IXmaps: See where your data travels
One of the great things about the Internet is that for so many of us ‘It Just Works’. The Web has become so easy to use that few of us ever consider what happens when we send that email, access that website, or make that Skype call.
For this reason, most Canadians, understandably, have no idea where their private data travels across the Internet. Did you know, for example, that the vast majority of Canada’s Internet traffic travels through the United States, where it’s subject to NSA surveillance?
This raises profound privacy implications: When your private communications data is collected in bulk in this way, experts warn that it enables the NSA to paint a detailed picture of your personal life, including your financial status, medical conditions, sexual orientation, and political or religious beliefs.
Led by Professor Andrew Clement, a team of experts at the University of Toronto and York University have been investigating this issue, and OpenMedia is partnering with them to raise awareness and to spark debate about potential solutions.
Due to Canada’s lack of investment in domestic Internet infrastructure coupled with an absence of policy direction prioritizing privacy protection and network sovereignty, much of Canada-to-Canada traffic travels through the U.S. in what are known as ‘Boomerang Routes’.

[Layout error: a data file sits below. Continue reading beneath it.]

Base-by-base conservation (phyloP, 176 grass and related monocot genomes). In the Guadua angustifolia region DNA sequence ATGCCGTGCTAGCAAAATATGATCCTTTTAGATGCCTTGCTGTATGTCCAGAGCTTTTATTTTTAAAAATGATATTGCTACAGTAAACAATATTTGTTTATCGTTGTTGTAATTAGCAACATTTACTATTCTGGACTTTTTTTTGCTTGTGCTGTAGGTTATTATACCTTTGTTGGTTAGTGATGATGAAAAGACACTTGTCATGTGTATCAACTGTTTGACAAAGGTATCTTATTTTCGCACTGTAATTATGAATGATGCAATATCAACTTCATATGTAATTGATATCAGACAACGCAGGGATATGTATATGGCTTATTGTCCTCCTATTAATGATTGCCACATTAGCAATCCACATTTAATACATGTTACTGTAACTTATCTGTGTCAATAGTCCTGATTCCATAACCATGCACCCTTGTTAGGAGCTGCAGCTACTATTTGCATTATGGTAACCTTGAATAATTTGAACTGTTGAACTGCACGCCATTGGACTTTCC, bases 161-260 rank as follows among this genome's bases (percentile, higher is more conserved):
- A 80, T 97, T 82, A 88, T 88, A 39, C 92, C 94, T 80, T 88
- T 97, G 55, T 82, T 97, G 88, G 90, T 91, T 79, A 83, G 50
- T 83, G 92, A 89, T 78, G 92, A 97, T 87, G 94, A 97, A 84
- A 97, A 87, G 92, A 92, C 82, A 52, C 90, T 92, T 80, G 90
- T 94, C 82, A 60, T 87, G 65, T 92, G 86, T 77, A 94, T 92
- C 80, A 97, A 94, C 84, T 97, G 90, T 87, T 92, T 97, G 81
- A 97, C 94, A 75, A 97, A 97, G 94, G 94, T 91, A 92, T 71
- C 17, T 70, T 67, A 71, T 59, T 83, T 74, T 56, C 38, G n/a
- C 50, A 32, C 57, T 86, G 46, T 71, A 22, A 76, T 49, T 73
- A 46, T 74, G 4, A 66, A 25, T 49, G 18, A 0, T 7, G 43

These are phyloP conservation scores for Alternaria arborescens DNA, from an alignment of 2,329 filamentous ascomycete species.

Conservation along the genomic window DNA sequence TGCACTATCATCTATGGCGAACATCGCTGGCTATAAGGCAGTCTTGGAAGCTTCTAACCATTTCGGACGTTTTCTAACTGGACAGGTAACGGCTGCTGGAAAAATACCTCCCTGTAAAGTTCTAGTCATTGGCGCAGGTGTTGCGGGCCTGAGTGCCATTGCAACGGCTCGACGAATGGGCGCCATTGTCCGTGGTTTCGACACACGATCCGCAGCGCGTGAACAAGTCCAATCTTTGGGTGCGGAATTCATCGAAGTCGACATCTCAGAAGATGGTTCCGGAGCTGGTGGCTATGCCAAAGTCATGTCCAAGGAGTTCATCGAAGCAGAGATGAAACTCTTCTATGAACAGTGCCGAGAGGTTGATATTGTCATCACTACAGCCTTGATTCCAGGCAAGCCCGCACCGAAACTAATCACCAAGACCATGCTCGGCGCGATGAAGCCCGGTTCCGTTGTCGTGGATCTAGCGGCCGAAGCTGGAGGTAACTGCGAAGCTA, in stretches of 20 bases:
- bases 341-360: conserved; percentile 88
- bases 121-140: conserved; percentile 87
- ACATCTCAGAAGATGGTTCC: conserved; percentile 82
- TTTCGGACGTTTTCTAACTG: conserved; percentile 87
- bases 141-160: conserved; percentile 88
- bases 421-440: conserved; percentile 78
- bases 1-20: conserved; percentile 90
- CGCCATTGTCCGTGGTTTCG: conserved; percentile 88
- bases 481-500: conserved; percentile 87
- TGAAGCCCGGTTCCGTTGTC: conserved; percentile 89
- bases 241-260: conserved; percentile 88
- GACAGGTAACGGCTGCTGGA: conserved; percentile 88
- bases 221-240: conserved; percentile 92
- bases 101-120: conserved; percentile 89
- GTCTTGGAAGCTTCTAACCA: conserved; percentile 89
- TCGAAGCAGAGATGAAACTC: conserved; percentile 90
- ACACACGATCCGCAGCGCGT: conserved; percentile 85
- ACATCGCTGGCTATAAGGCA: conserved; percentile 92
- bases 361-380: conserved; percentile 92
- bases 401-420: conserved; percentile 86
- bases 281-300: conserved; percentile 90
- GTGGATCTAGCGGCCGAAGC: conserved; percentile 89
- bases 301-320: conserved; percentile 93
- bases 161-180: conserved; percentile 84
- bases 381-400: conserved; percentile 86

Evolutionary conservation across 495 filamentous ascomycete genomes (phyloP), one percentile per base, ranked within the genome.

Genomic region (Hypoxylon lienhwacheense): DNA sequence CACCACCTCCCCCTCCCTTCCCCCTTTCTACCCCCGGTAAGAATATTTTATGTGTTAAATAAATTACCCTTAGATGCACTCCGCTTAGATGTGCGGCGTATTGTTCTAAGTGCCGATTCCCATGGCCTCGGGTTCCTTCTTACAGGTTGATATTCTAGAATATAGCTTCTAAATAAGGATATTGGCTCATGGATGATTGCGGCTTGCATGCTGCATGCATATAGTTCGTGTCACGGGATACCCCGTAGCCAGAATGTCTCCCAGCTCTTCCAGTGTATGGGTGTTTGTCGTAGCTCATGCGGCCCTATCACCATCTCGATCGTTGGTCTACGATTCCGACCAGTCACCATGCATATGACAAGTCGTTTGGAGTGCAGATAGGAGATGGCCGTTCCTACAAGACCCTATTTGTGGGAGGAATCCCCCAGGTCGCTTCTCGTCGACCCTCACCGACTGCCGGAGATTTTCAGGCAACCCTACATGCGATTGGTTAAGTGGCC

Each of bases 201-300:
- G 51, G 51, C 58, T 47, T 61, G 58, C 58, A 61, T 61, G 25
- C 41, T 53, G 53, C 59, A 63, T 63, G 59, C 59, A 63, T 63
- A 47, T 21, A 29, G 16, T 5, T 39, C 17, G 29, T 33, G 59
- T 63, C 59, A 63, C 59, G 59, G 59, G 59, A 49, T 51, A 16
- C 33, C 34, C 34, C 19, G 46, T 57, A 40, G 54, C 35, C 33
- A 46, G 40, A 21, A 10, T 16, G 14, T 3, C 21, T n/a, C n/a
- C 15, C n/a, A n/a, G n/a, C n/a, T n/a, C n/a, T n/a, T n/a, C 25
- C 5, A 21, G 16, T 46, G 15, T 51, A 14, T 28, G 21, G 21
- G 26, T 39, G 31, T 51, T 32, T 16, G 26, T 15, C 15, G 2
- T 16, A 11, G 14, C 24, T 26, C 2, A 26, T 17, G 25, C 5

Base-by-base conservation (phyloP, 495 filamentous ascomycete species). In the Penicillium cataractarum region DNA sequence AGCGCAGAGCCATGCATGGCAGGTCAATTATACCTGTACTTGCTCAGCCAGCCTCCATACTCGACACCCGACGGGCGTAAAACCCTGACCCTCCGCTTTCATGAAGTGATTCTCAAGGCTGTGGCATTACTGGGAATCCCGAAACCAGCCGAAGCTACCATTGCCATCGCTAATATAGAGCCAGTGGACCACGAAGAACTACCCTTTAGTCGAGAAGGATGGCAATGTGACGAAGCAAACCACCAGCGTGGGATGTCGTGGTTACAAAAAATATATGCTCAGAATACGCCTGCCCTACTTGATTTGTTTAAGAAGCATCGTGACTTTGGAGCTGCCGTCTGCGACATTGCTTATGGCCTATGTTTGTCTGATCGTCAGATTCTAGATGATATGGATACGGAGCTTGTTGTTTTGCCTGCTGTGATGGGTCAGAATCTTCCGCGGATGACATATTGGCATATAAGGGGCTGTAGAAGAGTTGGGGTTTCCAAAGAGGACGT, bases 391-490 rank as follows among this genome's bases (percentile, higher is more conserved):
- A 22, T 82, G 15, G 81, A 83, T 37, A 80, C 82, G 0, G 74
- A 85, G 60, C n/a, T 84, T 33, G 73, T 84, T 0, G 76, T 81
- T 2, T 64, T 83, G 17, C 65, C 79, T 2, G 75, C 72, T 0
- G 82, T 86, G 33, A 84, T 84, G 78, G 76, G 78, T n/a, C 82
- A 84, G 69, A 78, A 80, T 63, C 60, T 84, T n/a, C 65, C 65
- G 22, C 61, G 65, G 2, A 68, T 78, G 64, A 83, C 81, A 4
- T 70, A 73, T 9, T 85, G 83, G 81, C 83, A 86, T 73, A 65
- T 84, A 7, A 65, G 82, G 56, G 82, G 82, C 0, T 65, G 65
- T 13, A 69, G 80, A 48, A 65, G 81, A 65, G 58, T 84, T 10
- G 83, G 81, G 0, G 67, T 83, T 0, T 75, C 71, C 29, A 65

An email sent from Vancouver to Montréal may travel via multiple U.S. cities, where it can be monitored by NSA listening points, with details sent to the NSA Data Center in Utah. This boomeranging can even happen when communicating with others in the same city.
Here’s an example of a typical ‘boomerang route’:
Coming clean on going dark - what can security services learn about you from metadata? (by Professor Andrew Clement)
IXmaps: see where your data goes (by our own Meghan Sali)
The Protect our Privacy Coalition (dozens of organizations and experts are working together for stronger privacy rules)
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OpenMedia is grateful for the support of the IXmaps team at University of Toronto and York University, who are working closely with us on this project.
This project was made possible by the financial support of the Office of the Privacy Commissioner of Canada.